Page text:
In the proper hands, laying-on tackle can be extremely sensitive and very effective. Bites are normally signified by a light trembling of the float, which eventually slides under, giving the angler ample time to tighten on a good fish. Good bream, roach and other species often succumb to laying-on techniques, and the method is particularly suited to fishing in slow and sluggish waters or in the stillwaters of lakes and ponds.

Laying-on also enables the angler to carry out a number of useful manoeuvres. In Stillwater he can raise the rod sufficiently to draw the float a foot or so closer. This moves the bait nearer to him and he then fishes the water where it has settled. Repeating this tactic at intervals enables him to fish thoroughly the water between himself and the bait’s original position. Often the bait is taken shortly after such a move, especially if a marauding perch is attracted by the sporadic movements of a worm or maggot.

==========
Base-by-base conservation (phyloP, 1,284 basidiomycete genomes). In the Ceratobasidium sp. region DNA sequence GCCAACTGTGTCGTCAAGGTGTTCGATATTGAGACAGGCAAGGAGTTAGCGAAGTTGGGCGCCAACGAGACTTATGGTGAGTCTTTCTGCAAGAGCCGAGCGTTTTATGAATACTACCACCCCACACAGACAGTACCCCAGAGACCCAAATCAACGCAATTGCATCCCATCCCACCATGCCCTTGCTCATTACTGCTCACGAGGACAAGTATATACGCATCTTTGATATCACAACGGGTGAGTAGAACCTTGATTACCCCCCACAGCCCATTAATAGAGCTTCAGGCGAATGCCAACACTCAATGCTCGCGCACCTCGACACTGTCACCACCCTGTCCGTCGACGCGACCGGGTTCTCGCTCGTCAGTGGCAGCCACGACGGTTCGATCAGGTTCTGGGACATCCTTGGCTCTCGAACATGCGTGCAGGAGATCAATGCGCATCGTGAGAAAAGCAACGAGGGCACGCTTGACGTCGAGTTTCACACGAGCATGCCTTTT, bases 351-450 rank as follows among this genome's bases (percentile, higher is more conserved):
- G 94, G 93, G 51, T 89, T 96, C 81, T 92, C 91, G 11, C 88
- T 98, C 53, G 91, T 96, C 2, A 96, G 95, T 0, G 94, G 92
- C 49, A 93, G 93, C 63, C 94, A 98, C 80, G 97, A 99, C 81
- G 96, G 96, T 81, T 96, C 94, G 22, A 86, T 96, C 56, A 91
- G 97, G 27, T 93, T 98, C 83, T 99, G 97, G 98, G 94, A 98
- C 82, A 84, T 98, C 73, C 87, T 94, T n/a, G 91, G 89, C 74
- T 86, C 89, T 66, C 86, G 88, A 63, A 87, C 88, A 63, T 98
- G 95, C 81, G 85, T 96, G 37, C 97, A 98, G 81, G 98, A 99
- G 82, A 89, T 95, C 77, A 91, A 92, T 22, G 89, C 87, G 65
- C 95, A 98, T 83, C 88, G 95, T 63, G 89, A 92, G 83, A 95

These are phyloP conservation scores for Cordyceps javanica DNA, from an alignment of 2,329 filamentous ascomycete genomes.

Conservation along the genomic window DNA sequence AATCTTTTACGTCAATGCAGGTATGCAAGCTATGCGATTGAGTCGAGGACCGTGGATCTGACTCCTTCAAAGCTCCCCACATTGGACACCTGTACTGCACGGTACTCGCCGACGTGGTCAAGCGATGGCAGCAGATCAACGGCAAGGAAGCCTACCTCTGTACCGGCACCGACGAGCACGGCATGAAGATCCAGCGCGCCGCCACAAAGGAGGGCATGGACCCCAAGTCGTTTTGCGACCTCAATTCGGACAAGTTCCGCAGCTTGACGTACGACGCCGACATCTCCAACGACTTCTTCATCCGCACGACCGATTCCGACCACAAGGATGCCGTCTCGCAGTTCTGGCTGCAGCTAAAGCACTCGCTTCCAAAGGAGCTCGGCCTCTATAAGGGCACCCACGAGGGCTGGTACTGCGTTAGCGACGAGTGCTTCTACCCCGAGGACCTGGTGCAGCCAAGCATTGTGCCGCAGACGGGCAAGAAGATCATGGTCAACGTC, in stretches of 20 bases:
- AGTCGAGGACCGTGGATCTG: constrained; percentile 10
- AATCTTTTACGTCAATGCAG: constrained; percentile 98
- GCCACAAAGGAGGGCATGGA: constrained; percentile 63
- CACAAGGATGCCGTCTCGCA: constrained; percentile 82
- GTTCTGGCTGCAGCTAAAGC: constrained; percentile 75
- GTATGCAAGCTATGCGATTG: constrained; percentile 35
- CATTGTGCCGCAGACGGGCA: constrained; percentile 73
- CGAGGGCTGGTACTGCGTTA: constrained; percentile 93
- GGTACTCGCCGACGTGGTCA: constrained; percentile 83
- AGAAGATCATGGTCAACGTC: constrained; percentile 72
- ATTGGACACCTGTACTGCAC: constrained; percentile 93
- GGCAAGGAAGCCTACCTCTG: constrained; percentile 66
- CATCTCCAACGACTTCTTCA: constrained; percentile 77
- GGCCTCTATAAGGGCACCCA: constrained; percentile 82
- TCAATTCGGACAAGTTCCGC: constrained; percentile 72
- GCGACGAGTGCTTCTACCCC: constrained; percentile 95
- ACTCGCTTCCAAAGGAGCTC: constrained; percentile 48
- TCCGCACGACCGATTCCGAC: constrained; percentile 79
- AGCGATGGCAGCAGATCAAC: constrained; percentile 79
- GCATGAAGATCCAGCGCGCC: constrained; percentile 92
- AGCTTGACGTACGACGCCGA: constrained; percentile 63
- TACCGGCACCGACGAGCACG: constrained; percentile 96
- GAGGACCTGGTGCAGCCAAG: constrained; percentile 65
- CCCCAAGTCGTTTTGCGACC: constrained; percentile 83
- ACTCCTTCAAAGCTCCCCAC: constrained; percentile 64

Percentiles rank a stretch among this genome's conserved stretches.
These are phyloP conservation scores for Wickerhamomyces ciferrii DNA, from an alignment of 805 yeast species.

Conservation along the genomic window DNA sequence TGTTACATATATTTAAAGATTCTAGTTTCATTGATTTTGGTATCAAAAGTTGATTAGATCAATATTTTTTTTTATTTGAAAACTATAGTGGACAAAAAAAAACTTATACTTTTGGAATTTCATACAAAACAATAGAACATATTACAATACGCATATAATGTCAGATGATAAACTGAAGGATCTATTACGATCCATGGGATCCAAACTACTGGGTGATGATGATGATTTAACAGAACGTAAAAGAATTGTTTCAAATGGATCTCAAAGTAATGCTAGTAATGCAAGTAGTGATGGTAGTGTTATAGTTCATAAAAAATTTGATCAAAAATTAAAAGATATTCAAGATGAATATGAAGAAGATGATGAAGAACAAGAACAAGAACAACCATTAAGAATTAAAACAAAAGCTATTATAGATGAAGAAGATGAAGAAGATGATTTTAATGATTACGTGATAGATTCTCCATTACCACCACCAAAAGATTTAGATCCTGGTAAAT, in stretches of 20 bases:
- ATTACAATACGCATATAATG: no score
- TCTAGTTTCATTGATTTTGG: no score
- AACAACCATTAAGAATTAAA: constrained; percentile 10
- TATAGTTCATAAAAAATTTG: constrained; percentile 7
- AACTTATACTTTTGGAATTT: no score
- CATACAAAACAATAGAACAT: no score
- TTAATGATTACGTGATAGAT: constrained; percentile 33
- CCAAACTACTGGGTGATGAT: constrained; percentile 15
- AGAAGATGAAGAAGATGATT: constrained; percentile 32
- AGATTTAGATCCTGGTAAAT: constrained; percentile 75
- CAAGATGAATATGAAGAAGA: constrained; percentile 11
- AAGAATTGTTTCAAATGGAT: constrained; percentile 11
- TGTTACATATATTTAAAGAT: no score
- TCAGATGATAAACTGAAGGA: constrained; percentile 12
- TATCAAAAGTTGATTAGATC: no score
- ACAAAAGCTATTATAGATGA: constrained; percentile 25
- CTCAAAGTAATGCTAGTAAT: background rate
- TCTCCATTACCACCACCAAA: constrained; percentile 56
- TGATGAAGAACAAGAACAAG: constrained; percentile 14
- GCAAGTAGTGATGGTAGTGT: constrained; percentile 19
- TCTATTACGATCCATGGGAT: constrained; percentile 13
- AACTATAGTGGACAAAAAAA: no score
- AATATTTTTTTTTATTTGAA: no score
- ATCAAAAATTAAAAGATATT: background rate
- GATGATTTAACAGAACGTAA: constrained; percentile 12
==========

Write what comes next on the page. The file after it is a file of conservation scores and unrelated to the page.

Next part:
Laying-on in slow waters

The same strategy can be used in slow or sluggish waters. Lifting the rod tip allows the current to lift the shot and bait before dropping them downstream a little, when the float again sits obliquely. As before, this tactic can be repeated, the bottom tackle being drawn downstream and towards the bank to search a swim thoroughly. Again, a bite often follows shortly after a movement.

Laying-on tackle can be made more sensitive by replacing the bottom shotting with a single drilled bullet or a pear lead and swivel. To retain the sensitivity of the float, it is now necessary to counterbalance it with shotting set directly underneath it or by twisting lead wire about its base. Alternatively, subsitute a self-cocking float. Either way, a fish taking the bait pulls line through the eye of the swivel without experiencing any resistance from the weights or even from the float’s buoyancy.